Why anglicizing immigrant ancestors’ names isn’t such a good idea.

If you live in a country that has been a popular destination for immigrants around the world – say, Australia, New Zealand, Canada, the United States, Argentina, Brazil, etc – tracing your ancestors’ roots back to their native lands is an exciting journey.

The question is, how best to record those ancestors’ names?  Chances are, the name they were known by in their adopted country wasn’t the name they were known by in their homeland. Specifically speaking, what’s the best way to record an immigrant ancestor’s name on services like Ancestry.com or FamilyTree? There really isn’t any guidance on this one. I haven’t seen any best practice.  What I have seen, in my own European family research, are countless non-English names that have been anglicized (translated into English, in other words).

I get it. On the one hand, this makes some unknown foreign ancestor seem more like us. And chances are, either our immigrant ancestors, or some Customs official, anglicized the name. This, however, causes problems when it comes to tracking down records and information about our immigrant ancestors in their native land. Why? The official records in their native country will only refer to them by the name they were born with.

I created a system where I use both names for what I call my gateway immigrant ancestors. I hope this practice also helps others researching the same lines in the same countries. Indeed, it’s already helped the German descendant a long-lost distantly related German kinsman reach out and say ‘halo!’.

So here’s how I record these names on Ancestry.com.

Hans Frederick Geyer who immigrated to Philadelphia from Germany, and then settled in Frederick County, MD, is recorded as:  Frederick (Hans Friedrich) Geyer (Geier).  I put the original German names in parentheses.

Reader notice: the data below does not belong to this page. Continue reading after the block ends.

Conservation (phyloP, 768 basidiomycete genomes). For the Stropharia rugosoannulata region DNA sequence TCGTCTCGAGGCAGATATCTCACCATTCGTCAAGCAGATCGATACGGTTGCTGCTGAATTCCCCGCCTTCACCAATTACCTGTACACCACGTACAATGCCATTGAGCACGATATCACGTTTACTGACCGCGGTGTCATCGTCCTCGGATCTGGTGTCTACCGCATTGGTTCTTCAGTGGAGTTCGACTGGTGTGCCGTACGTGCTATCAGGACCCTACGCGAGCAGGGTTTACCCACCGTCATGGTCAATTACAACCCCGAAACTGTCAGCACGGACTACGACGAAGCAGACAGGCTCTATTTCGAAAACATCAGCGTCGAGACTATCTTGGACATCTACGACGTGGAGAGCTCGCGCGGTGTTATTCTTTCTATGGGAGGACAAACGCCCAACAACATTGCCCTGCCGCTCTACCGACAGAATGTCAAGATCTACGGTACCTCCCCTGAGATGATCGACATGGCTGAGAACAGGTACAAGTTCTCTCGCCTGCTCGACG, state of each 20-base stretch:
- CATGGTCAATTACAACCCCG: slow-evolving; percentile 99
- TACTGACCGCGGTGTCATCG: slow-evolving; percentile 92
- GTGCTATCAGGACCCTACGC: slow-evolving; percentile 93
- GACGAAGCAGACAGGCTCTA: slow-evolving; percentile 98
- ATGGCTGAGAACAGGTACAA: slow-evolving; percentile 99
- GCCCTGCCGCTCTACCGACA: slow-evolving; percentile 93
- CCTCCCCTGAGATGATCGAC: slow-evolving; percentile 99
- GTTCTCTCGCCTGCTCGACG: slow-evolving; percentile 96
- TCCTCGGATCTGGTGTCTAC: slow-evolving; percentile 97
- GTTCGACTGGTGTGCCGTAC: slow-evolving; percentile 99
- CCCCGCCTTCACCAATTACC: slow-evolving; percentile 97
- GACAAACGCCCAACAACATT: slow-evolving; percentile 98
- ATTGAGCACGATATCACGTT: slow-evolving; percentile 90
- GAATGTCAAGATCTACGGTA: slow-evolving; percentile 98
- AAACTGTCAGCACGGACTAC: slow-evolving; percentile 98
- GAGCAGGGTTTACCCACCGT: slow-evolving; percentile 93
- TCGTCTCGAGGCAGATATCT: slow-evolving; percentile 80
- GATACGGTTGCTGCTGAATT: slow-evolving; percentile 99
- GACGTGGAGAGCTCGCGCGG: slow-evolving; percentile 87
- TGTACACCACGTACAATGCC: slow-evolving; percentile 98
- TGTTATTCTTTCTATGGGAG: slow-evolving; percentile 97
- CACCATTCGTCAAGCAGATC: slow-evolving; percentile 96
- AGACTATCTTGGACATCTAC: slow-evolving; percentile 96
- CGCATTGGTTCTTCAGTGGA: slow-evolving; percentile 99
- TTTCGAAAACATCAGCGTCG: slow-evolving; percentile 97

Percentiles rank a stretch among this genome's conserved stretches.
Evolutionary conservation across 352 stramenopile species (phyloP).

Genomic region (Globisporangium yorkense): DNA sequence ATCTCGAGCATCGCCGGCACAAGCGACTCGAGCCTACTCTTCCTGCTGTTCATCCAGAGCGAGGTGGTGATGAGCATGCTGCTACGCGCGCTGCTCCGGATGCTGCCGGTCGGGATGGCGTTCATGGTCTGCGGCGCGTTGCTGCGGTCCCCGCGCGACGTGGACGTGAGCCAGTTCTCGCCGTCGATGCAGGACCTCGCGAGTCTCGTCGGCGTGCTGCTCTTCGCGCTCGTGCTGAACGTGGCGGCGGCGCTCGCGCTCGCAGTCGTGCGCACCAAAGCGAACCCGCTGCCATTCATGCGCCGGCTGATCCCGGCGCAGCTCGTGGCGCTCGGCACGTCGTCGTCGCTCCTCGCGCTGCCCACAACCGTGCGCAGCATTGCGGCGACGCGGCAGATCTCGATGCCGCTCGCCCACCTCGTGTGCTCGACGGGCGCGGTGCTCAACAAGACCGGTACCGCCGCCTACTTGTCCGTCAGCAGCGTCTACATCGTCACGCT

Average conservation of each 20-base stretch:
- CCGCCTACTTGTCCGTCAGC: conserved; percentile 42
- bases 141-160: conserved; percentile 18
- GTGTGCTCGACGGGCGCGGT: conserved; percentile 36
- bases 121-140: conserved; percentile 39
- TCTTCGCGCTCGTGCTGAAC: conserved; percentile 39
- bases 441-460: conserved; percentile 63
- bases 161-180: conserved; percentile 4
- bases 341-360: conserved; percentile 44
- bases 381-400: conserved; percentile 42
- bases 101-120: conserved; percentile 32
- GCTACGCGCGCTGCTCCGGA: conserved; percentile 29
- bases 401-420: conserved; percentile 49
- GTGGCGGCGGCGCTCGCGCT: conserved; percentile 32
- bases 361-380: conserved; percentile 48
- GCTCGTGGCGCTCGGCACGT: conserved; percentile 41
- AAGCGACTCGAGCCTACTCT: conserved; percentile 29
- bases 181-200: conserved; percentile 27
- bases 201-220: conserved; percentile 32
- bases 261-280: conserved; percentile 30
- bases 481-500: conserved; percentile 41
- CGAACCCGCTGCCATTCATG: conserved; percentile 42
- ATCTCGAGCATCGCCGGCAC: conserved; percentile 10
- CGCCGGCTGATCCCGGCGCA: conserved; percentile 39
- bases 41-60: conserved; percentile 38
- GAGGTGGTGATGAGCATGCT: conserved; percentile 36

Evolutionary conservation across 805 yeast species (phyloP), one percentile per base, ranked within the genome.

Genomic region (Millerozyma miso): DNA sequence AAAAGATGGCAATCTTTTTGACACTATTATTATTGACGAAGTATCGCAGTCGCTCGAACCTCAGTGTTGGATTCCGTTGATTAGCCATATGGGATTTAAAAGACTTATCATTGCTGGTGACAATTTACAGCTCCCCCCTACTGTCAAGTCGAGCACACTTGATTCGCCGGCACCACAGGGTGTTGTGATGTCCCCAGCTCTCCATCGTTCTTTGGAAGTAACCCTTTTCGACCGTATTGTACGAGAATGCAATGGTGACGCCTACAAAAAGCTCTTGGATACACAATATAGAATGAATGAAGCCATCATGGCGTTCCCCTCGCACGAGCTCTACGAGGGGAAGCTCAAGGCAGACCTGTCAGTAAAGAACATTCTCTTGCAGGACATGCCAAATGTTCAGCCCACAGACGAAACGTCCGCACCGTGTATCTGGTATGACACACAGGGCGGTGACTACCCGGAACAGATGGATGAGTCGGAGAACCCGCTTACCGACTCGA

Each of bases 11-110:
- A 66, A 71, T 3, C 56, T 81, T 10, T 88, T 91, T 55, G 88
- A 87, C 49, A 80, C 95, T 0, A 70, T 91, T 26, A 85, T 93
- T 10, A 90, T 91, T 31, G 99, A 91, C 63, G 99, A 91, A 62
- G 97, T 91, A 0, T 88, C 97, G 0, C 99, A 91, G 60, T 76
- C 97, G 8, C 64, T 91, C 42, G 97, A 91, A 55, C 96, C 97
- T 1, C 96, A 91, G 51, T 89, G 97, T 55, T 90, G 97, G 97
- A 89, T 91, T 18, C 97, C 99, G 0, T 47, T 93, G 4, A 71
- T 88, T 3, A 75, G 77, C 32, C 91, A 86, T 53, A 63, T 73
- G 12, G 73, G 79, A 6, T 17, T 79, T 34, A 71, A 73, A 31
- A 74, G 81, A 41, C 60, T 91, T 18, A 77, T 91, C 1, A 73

I record Anna Catharina Scheffe as: Catherine (Anna Catharina) Sheffey (Scheffe).

I record Vincenzo Scarlatti as: Vincent “Vinnie” (Vincenzo) Scarlatti.

By doing this, I’m letting anyone who comes across one of my gateway ancestors know that they have found a person who immigrated to the US and whose name was changed as a result. They ought to be able to figure out what name to use in a US-specific search. They should also be able to work out which name to use when searching for records in that ancestor’s native country.

Why go to the bother? Again, if you are trying to research Frederick Geyer in Germany, he doesn’t exist. He wouldn’t exist as his birth, baptism and departure records wouldn’t have recorded him as Frederick Geyer. Search for Hans Friedrich Geier and, well, there are records a-plenty to peruse for your research.

From my own experience, the difference between Jacob and Jakob, Carl and Karl and Joanna and Johanna makes all the difference between finding records for a gateway ancestor in their homeland – or not.

If you’ve inherited a family tree filled with anglicized names of immigrant ancestors, what can you do to translate these names back into their native, original form? I honesty wish I had a convenient website to point you towards. I don’t. My best advice is to do a search using your preferred search engine (eg “What is the German version of the name Thomas”?)

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